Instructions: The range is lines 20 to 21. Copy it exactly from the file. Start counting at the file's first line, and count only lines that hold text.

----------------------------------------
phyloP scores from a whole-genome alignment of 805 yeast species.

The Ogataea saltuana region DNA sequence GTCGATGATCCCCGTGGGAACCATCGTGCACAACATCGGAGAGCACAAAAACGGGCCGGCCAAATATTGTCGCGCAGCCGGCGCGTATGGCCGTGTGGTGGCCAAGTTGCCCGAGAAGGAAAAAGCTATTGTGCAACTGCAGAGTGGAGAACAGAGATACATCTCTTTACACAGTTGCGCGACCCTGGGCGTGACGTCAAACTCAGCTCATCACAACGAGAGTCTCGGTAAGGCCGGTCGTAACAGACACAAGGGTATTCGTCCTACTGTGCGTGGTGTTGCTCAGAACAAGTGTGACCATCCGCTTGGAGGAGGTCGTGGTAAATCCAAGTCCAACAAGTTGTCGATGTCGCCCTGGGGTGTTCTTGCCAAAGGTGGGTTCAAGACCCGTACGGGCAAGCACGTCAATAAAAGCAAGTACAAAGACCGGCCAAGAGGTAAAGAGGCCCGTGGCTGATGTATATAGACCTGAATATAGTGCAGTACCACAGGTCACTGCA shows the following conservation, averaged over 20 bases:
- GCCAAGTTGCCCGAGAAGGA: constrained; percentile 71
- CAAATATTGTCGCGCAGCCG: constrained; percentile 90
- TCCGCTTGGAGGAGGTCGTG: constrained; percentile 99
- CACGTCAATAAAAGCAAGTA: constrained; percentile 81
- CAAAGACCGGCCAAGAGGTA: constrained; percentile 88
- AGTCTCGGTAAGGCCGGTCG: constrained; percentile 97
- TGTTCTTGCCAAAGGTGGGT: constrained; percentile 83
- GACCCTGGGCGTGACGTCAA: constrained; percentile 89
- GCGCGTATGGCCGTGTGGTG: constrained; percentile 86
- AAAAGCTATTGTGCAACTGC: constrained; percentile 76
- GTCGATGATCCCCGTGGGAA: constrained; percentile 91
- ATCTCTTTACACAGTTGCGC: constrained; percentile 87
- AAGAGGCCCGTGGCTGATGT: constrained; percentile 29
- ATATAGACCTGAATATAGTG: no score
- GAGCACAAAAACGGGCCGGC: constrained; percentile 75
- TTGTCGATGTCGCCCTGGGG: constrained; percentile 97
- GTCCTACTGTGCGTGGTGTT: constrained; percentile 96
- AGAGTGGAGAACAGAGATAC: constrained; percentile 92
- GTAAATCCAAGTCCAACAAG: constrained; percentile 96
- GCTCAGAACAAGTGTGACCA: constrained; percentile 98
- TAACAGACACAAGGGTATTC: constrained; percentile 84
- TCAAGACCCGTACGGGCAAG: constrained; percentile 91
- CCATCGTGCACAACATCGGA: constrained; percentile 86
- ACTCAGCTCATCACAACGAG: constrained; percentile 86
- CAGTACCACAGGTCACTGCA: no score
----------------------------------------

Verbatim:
- AGAGTGGAGAACAGAGATAC: constrained; percentile 92
- GTAAATCCAAGTCCAACAAG: constrained; percentile 96